Christopher Barnhill, Education and Curriculum Coordinator, Metro TeenAIDS, Washington, DC
 

 

I gave it some thought that the true inspiration behind the work that I do is the young people that will benefit. “The children are the future” is a common saying in the world and I have a responsibility in helping to shape their future. It’s no secret that our young people are thinking about sex and some experimenting as young as 11 years old. So when and if they decide to have sex or the next time they engage in sexual activity I want them to hear my voice in their head that says “wear a condom” “go get tested for STI’s”. “Talk to your partner about their past sexual partners”. It’s important for our young people to make proud and responsible choices and I am ecstatic that I can deliver the information that will help keep them safe.

 Many people feel that a leader is someone that can run a country. A leader in my eyes is someone that gives back and uplifts someone else’s life. So by my definition anyone can be a leader because we all have the power to uplift, inspire, and impact someone else’s life. All you have to do is tap into that way of being. The creator has given us all that power. It’s not something you have to buy, take a class, or read a book. Leadership skills are in all of us.

Evelyn Green, Manager, Bethany Women’s Center at N Street Village, Washington, DC

My inspiration comes from where I came from and is the motivating force for where I want to be.  When I come to work in the morning it reminds me of when I first came to N Street Village.  My eyes are open to the fact that if I don’t remember where I came from, then I could be right back there myself.  Working at N Street is a joy.  It is a humbling experience everyday when I sit and talk to someone and I remember that it is only through the grace of God, the help of the staff, and my loved ones that I am still here.  My leadership style has always been that I don’t walk behind someone or in front of them; I always try to walk beside them.  I believe this a job that we must do together.  It is not an “I” thing, it is a “We” thing. And YES WE CAN!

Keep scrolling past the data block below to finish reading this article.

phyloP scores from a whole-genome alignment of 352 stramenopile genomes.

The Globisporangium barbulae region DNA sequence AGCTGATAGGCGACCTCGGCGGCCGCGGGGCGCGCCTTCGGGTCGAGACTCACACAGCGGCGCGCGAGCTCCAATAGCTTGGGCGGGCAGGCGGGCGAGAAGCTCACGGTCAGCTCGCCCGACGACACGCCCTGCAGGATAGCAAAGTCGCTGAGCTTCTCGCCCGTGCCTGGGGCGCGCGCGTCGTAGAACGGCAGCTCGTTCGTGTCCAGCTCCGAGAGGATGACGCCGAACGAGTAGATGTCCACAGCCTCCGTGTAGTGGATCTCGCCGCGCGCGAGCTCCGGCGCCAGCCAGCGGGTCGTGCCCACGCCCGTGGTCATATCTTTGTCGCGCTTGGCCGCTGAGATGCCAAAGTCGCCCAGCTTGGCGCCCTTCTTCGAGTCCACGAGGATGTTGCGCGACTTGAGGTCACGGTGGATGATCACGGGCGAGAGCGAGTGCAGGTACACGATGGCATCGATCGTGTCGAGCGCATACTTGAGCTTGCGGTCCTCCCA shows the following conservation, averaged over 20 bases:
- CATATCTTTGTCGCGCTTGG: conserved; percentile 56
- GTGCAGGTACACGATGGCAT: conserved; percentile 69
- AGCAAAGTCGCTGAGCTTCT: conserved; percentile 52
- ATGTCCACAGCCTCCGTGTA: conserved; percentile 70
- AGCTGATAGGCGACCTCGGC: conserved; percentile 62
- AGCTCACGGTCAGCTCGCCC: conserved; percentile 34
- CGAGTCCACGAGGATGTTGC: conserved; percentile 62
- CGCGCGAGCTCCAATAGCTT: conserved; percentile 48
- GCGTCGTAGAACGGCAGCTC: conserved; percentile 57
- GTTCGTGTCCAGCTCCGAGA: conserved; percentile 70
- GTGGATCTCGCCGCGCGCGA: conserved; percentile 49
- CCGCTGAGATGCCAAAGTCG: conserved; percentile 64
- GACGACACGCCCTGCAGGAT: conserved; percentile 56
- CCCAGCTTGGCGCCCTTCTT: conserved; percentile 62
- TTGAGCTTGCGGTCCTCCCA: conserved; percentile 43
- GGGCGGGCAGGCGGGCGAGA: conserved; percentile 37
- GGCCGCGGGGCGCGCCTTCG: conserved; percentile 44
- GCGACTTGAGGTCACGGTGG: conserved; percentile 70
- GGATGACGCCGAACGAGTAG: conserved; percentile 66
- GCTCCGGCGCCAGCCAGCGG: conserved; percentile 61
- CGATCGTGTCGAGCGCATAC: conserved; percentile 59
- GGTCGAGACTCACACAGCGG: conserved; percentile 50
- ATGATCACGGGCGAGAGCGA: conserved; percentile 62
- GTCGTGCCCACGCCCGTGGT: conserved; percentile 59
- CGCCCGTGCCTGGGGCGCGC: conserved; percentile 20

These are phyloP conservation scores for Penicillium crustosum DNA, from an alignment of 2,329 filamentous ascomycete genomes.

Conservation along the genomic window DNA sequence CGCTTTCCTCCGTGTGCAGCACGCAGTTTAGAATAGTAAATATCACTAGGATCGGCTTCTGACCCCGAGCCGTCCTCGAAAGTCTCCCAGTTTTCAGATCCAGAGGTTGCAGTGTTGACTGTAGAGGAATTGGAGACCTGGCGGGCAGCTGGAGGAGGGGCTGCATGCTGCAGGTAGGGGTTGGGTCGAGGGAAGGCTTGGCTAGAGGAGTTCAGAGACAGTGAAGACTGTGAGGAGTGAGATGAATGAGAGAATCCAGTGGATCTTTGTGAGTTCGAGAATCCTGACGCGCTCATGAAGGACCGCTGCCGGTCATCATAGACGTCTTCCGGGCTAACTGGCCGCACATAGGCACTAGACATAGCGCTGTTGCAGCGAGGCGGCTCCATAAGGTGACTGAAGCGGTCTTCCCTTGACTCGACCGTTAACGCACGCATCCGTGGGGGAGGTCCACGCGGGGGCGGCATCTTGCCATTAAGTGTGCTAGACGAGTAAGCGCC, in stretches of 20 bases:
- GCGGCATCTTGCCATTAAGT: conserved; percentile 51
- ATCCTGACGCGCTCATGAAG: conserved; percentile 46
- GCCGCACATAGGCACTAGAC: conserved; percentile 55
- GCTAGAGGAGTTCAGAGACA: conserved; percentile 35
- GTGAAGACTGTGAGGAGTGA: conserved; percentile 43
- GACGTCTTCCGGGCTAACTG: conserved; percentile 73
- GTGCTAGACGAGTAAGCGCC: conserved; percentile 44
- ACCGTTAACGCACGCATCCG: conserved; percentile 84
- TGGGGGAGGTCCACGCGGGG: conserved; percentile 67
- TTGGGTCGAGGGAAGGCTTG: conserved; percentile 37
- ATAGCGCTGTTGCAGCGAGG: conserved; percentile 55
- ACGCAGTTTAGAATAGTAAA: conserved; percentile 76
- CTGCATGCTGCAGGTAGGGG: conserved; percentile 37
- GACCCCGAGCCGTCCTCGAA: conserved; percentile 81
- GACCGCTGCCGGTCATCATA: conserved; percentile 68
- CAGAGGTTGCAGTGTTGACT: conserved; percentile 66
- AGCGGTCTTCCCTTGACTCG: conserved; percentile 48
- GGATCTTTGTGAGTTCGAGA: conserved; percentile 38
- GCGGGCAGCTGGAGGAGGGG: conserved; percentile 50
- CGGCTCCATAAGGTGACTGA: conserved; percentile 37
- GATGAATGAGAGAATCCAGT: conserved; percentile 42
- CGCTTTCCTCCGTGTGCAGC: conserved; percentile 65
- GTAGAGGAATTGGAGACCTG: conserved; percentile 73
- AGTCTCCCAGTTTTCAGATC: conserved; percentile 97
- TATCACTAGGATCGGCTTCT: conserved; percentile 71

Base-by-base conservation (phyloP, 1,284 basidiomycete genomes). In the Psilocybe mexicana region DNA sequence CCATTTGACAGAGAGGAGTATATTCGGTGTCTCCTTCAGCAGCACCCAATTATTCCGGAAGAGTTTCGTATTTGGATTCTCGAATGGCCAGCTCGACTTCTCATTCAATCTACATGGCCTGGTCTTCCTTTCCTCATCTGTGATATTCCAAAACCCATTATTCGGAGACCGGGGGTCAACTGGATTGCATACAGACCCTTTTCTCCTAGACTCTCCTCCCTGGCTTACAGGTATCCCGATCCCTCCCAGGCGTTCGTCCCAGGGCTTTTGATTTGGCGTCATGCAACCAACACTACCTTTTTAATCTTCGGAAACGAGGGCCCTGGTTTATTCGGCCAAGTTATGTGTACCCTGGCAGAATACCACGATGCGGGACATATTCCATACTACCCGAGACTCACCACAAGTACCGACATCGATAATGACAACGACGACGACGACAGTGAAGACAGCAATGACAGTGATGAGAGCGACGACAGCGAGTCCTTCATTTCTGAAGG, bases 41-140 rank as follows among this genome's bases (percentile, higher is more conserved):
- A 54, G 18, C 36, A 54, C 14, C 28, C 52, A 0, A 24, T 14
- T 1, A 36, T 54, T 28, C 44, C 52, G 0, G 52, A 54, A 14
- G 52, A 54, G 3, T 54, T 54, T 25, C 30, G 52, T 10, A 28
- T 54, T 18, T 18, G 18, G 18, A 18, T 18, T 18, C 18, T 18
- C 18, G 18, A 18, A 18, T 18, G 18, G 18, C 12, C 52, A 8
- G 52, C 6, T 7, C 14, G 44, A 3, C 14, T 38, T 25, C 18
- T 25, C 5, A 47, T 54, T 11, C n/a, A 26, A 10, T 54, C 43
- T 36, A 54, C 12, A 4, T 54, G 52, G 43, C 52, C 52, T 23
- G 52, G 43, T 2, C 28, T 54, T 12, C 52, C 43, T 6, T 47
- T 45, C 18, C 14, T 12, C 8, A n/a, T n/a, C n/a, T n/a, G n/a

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One Comment leave one →
  1. Sam Talbott permalink
    December 6, 2010 6:43 pm

    I estimate that Ballou had at least 250 graduating seniors in 2006 out of a total school size of about 1200. (Perhaps it was as high as 300?) That means of 250, only 11% of all seniors went on to college. ELEVEN PERCENT! There can’t be any real continuum visible to Ballou students if such a small minority go on to college. And much much fewer graduate college in 4 years?
    What did the students do in Spanish I class for that time? How could they not learn a bigger vocabulary and some conversational Spanish? How could Ballou possibly have matriculated them to Spanish II if skills so low? It boggles the mind how basic some of the challenges must be to teach up to their level of potential.